D. F. Jones compares inbreeding to the work of a skilful detective and in effect says the following: Who will condemn the useful work of a detective if he unearths a wicked crime? But inbreeding is condemned by the ignorant who fail to understand that it really ought to be commended. Inbreeding merely reveals to us the bad genes that existed in the given variety but did not manifest themselves. The variety grew splendidly for scores of years, but you did not know that bad genes were hidden in it, and it is only due to inbreeding that the "criminals" were discovered. Were it not for inbreeding you, perhaps, would never know that the variety of plant from which your breed is made contains such evil things as hidden genes.1

This is what one can arrive at in the department of seed growing if Morganism is taken seriously for practical purposes, or if it is taken seriously, without a smile, as a science.

We Darwinists hold different views. We proceed from the proposition that the conditions of life, the conditions of training a plant organism, are in some degree reflected in the behaviour of the plant's progeny. No two things in the world are absolutely alike, and no two square metres of field are alike. Hence, environmental conditions are always in some degree different for different plants. For this reason alone—and it is not the only one, of course—it is never possible to picture even two plants of the purest variety as being absolutely alike in morphology or in their nature, i.e., their hereditary basis.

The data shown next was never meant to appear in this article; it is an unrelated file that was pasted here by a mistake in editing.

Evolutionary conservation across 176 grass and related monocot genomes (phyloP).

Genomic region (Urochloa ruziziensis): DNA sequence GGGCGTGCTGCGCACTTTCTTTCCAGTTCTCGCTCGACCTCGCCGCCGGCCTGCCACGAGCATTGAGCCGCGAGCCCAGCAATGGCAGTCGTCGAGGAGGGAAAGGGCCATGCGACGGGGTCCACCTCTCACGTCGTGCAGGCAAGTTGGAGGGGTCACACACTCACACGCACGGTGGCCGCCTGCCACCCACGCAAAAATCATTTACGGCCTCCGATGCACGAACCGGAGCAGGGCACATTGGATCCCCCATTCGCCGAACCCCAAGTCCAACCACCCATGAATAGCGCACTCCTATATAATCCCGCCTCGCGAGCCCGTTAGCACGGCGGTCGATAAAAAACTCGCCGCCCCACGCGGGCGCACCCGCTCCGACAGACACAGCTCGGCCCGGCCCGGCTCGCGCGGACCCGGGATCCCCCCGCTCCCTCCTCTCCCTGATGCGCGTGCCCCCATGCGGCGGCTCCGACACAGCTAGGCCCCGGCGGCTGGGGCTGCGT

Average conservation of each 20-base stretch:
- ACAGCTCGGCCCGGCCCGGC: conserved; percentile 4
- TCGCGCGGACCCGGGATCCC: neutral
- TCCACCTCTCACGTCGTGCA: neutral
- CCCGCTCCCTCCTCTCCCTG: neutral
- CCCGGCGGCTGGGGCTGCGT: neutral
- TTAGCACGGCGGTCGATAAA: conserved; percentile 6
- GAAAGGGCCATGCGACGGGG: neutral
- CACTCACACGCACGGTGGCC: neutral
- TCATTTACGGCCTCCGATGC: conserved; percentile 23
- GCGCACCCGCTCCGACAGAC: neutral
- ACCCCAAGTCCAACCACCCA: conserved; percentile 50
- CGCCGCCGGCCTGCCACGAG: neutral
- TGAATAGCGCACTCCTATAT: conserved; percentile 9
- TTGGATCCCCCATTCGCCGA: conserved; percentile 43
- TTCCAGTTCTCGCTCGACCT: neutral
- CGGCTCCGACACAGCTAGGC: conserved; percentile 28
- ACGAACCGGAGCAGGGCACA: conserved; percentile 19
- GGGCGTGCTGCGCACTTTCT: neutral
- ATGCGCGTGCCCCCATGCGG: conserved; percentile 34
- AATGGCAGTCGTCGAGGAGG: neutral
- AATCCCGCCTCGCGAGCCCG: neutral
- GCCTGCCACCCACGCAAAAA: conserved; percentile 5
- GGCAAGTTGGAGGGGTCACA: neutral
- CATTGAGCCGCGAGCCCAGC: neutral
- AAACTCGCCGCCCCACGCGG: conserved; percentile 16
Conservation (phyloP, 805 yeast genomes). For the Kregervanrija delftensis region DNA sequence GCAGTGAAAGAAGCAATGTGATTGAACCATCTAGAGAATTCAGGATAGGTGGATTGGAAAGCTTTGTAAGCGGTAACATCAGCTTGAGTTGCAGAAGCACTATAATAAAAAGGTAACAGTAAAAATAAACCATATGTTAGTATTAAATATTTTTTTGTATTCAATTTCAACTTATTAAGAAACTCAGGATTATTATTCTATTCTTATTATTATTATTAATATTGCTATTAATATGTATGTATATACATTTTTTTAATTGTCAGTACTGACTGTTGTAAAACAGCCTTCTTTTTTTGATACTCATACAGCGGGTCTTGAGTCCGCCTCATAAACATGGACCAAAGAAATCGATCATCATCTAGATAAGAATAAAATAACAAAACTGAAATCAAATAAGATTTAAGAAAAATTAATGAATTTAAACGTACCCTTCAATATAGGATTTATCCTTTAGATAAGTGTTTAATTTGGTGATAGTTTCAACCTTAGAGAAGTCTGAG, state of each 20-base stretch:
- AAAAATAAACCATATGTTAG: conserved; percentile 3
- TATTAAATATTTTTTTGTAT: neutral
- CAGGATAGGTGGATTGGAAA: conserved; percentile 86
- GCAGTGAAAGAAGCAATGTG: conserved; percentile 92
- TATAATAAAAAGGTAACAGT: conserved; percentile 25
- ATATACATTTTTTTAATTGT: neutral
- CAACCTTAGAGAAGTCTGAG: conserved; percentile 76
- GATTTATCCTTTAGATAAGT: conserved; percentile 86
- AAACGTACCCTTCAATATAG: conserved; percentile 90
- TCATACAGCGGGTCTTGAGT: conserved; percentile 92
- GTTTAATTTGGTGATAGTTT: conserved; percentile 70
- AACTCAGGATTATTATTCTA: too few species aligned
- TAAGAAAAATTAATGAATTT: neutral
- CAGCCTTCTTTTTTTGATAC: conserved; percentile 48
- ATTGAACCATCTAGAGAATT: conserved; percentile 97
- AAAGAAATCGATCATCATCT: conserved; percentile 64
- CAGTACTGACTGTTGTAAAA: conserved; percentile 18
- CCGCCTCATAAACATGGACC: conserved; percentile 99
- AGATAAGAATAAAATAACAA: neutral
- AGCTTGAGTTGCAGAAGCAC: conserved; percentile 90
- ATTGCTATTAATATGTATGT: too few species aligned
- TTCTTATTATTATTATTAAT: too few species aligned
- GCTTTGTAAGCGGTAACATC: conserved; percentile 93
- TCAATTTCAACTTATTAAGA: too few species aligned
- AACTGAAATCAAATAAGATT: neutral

Plants propagate their kind in the most diverse ways, but principally by means of sexual reproduction.

What is the principal specific feature of sexual reproduction? With sexual reproduction the organism starts life anew. Organisms which, in contradistinction, are not obtained from sex cells, but from cuttings, tubers, bulbs, etc., do not start life anew, but continue it. It is widely known that to sow seeds of, for example, winter wheat in spring it is necessary to vernalize them, i.e., to put them under conditions that will enable them to go through the vernalization phase. If, however, cuttings are taken from the fruiting parts of the plants of the very same wheat, there is no need to put them under conditions required for vernalization. If the plant is already phasically mature, and if cuttings are taken from its top, there is no need to put them under conditions for going through the vernalization phase, or the photo phase.

Sexual reproduction differs fundamentally from every other mode of propagation precisely in the fact that, in the former, the life of the organism starts anew, whereas in vegetative reproduction life continues. This, I think, contains the answer to the question why natural selection created the sexual mode of reproduction, why there are two sexes in animals and in plants. From the Darwinist standpoint this question can be answered fairly easily.

Organisms always possess the property of traversing the same path of development that their ancestors did, but since the environmental conditions of a given plant are never absolutely like those of its ancestors, the heredity of the seeds is never absolutely like that of the seeds of the preceding generations. This is precisely how a new heredity is created by the alteration of the old.